Stamps communicate ideas and make bridges between people. There are many activities that can help you to build bridges that connect your love of collecting with others, and that might inspire them to learn more about the hobby.
The APS Education Department frequently receives requests from members who would like ideas for sharing their love of philately with others. The goal of this column will be to provide ideas and resources that can be used with all types of non-collectors. Feel free to use them “as is” or modify them as needed. All we ask is that you share your ideas and activities with us so that we, in turn, can share them. Together, we can build a resource library of effective practices for promoting the hobby to both children and adults.
One of the most successful activities that the APS Education Department has used with children is the “Young Stamp Collector’s Album.” All who participate find it to be engaging, and most are not happy when the activity is over. For this activity, you will need lots of loose stamps, pencils, glue sticks or hinges, and one copy of the “Young Stamp Collector’s Album” for each participant. Children prefer stamps that are off-paper, colorful, and depict familiar people, animals, places, and things; we refer to these stamps as “kid friendly.”
Figure 1. This foldable booklet helps young stamp collectors discover the possibilities of stamp collecting by finding things that “move,” “grow,” “live on land” and more.
Each participant is given a copy of the “Young Stamp Collector’s Album” (Figure 1). The first task should be to have participants place their name on the front cover. Next, have them look for a stamp with a person on it. Use a glue stick or hinge to attach the stamp to the correct page. If you are using hinges, you will need to take time to show the participants how to hinge a stamp to an album page. After affixing the first stamp, you may have them continue to look for additional people to add or choose to move on to the next page, “Places.” Spend as much time doing this activity as you desire. Often, when we are meeting with the same group over several different sessions, we will have participants complete only one page per session and collect their albums until the last day, when they get to take them home with an additional glassine of loose stamps to affix at home.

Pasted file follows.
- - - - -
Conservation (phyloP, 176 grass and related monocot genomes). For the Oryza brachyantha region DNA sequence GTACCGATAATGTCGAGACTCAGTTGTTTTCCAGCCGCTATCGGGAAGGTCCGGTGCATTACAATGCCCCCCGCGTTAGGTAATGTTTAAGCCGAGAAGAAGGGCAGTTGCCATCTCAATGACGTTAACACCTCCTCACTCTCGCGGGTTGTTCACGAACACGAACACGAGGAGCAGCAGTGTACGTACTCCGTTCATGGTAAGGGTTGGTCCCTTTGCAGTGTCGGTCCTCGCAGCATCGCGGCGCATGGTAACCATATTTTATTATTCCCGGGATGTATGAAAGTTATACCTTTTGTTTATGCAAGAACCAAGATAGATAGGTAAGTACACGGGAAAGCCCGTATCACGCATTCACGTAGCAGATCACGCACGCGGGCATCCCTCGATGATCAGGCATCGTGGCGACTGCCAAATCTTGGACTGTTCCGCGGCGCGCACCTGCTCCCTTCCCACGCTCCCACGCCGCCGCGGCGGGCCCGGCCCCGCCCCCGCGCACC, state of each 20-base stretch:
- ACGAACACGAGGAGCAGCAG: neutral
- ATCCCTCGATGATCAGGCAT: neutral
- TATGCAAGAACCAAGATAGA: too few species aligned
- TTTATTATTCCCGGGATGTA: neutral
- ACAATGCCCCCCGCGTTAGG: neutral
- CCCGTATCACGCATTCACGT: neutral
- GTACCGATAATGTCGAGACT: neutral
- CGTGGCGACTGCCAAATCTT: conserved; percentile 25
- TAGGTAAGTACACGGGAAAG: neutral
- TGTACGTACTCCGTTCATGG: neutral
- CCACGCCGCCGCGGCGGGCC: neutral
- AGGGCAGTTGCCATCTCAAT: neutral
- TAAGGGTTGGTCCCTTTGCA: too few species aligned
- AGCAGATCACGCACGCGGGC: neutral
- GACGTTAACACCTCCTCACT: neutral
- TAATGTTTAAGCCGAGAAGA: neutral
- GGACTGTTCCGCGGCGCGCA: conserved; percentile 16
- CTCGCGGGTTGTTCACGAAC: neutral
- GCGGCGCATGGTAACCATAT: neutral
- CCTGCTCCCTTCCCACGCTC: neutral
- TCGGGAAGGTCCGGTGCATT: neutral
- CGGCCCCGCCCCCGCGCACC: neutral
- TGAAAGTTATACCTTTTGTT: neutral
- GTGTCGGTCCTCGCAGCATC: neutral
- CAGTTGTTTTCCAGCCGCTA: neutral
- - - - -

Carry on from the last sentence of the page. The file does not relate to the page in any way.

Figure 2. Designed for older children, the Youth Stamp Collector’s Album introduces kids to issuing entities, and works best paired with a world map.
The “Young Stamp Collector’s Album” is appropriate for children ages 5–12. For older children, use the “Youth Stamp Collector’s Album,” (Figure 2) which requires the participants to match stamps with their continent. A world map and stamp identifiers are necessary tools for this activity, along with instruction on how to use them. Older children enjoy the task of identifying issuing entities and placing stamps on their correct page. Once they have selected a stamp, help them to identify the country of issue and then locate the country on a map. This will help them to place the stamp on the correct page of their album. Participants can be challenged to locate a specific number of stamps for each page. They can also be encouraged to use their phones or a computer that might be handy to search for an interesting fact about some of the people, places, and things depicted on their stamps.
Regardless of which album you use, be sure to save time for participants to share the stamps that they have added to their albums. Sharing can be done as a whole group, with one person sharing at a time. Children can also share their stamps with partners Consider placing participants in groups of two and have one share their “collection” for one minute while the partner listens, then switch. Be sure to share some of your own favorite stamps during this time. Your passion and enthusiasm will be contagious!
In November 2019, the Education team visited local schools to introduce stamp collecting to fourth grade students.
To find PDF versions of the “Young Stamp Collector’s Album” and the “Youth Stamp Collector’s Album,” log into the C3a learning platform, click on the Videos & Resources tab, and look for the bridge icon. When you open the “Bridges — Activities for Sharing” folder you will find the album resources.
If you have not yet logged onto the C3a learning platform, visit aps.buzz/C3aPlatform for more information. Expanding the hobby is a matter of building bridges. To build our “sharing bridge,” we need your ideas, resources, and success stories. Please email your ideas, activities, and resources to firstname.lastname@example.org. With your help the “Bridges — Activities for Sharing” folder will become a bridge to the future.
Editor's Note: The “Let's Build Bridges: Sharing Stamp Collecting with Youth” article was published in the March 2020 issue of The American Philatelist. We are bringing the archives of The American Philatelist to the Newsroom - stay tuned for more columns and articles from 2020, and read the full March issue here. Happy Women's History Month!